The problem of overeducation and misinformation

In addition to material wealth, affluence is manifested in many other aspects, primarily in knowledge. To promote socio-economic development, governments today invest resources in the training and development of human capital. Citizens in many countries have become overeducated, resulting in job mismatches. With higher expectations of themselves because of overeducation, the young take to the streets when the job market fails to meet their expectations. To them, this is much easier than finding good employment.

Affluence also manifests in technology. Smartphones have become prevalent today as there is no barrier to the literate to use the technology to send and receive messages. The language of all social media, to a large extent, is a populist language that easily gains currency with people with minimal education. The impact of social media on social protests cannot be underestimated.

First, social protests appear to have no obvious organiser on social media, because social media itself assumes that role. In other words, anyone can be a protest organiser by disseminating information.

...social media has completely altered the situation by enabling political consciousness to mature regardless of material wealth.

Second, fake news can mobilise people to an extent that the truth is incapable of. On social media, anyone can create fake news that is, ironically, more authentic than the truth to its creators and believers.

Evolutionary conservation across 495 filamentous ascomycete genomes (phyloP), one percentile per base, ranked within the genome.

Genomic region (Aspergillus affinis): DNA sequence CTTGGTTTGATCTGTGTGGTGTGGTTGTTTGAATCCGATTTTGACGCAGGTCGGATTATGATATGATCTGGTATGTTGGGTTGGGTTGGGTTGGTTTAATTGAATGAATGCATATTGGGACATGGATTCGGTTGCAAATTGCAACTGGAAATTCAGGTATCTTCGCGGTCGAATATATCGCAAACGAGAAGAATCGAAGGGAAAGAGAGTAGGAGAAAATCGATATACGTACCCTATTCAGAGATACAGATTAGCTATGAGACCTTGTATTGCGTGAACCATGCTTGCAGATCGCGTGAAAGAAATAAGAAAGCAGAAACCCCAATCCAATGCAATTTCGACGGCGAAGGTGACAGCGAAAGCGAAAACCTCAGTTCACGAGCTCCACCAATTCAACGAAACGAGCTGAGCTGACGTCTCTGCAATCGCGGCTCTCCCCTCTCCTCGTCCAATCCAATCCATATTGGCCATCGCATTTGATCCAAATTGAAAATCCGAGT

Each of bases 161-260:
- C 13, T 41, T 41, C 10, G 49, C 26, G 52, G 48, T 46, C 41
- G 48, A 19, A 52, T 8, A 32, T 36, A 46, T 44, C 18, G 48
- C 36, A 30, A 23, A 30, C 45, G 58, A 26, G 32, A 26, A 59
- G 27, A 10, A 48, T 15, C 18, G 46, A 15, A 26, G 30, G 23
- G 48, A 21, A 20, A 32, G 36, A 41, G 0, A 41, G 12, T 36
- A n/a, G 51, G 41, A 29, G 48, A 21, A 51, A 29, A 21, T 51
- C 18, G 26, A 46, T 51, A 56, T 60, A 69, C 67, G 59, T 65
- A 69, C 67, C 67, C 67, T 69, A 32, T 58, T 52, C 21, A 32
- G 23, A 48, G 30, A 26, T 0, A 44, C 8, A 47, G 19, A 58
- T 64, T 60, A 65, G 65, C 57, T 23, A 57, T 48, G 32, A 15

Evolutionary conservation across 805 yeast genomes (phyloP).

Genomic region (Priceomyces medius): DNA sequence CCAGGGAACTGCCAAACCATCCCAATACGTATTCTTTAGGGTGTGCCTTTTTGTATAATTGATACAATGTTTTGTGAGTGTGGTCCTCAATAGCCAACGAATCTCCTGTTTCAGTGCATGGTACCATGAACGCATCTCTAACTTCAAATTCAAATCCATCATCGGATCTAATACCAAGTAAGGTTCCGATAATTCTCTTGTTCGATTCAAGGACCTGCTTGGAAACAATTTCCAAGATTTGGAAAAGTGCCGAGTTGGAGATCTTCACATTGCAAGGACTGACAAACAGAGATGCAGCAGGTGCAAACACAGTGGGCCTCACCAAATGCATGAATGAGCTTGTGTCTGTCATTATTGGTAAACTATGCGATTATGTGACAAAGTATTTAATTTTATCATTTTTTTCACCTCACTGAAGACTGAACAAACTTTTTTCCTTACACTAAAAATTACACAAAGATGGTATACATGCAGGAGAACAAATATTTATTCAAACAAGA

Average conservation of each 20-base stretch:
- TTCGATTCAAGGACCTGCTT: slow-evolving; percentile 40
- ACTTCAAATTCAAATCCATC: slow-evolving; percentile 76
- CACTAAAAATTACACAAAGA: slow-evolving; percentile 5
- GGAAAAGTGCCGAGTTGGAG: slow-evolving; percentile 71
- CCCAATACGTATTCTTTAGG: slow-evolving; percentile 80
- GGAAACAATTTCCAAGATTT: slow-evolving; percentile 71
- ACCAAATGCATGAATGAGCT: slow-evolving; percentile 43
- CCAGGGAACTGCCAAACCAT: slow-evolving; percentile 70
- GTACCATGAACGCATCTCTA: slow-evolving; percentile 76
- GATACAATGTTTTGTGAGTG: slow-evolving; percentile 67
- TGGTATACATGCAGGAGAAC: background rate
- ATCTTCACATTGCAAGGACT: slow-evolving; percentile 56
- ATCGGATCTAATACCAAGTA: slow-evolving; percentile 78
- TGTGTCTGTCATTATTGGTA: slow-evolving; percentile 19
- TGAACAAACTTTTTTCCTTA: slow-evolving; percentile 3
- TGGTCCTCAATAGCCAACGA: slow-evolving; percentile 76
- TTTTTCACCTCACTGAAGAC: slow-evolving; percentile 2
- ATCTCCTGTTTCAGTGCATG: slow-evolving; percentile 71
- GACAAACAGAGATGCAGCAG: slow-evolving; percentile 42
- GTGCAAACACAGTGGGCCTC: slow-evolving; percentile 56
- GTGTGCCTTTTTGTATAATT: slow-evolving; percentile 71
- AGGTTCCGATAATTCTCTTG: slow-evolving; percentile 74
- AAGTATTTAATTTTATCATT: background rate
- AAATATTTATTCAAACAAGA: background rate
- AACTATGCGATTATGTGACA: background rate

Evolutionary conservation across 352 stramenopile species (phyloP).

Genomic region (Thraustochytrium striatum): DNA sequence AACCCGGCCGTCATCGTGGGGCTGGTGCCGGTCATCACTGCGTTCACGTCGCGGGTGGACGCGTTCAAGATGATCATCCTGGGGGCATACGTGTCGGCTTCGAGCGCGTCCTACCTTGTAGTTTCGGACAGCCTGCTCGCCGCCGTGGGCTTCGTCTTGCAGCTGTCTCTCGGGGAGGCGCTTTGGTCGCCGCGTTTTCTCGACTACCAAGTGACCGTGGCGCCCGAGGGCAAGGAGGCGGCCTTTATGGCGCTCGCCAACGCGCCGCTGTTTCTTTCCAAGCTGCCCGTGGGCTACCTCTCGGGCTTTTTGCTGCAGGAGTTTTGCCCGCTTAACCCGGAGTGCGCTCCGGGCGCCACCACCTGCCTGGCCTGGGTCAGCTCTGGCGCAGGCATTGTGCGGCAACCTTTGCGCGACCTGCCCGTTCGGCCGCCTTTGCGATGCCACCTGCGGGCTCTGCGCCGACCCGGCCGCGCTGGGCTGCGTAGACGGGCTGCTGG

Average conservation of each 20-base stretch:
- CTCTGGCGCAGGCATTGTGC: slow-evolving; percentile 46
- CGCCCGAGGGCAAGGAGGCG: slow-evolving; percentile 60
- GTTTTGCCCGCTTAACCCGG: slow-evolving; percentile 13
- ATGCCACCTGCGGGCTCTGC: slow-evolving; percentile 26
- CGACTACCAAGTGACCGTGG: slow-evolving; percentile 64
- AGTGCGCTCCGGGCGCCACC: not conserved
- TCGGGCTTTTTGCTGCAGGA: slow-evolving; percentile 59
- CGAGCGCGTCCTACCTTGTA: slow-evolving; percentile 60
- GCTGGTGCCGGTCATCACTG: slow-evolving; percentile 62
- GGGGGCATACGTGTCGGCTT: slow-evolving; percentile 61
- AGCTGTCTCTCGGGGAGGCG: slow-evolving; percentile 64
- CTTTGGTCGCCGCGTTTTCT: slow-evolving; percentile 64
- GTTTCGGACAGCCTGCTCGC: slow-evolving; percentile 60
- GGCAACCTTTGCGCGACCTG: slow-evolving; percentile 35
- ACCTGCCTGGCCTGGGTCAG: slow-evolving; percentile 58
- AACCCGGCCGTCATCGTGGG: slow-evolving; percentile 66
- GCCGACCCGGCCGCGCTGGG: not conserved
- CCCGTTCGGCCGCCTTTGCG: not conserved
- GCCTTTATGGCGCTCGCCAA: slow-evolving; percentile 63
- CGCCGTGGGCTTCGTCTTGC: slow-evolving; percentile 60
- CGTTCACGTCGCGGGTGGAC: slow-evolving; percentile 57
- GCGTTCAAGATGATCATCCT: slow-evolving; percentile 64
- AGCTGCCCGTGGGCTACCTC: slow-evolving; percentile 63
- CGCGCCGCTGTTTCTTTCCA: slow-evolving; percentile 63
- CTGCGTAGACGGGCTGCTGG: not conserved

Fake news can be created by anyone. (SPH)
Fake news can be created by anyone and mobilise people to an extent that the truth is incapable of. (SPH)

Third, social media is characterised by decentralisation, aided by individuals owning one or more mobile devices. Decentralisation facilitates today’s social protests which can be assembled anytime, anywhere, resulting in highly mobile “guerrilla warfare” between the protesters and their targets, often governments. Such social protests are more difficult to fathom and control than traditional ones.

The information society has also led to an acute political consciousness, especially among the young. They are assaulted by countless manifestos before developing their thinking skills. In the virtual world, they can easily choose their own allegiance to a group, of which they are members. They become totally convinced by this political consciousness, even if it may be far from reality. While political consciousness has historically progressed alongside society’s material wealth, social media has completely altered the situation by enabling political consciousness to mature regardless of material wealth. Moreover, memory has degenerated in the age of social media. Everything, including political consciousness, becomes a means of instant gratification. Acute political consciousness is often reinforced by overeducation.

The young versus the old

Intergenerational conflicts and anti-establishment sentiments are particularly significant when considering today’s social protests as well. Intergenerational conflict occurs when the young generation opposes all that was built by the older generation. Historically, intergenerational conflicts were caused by fractures between generations, including divergence in beliefs, values and political inclinations.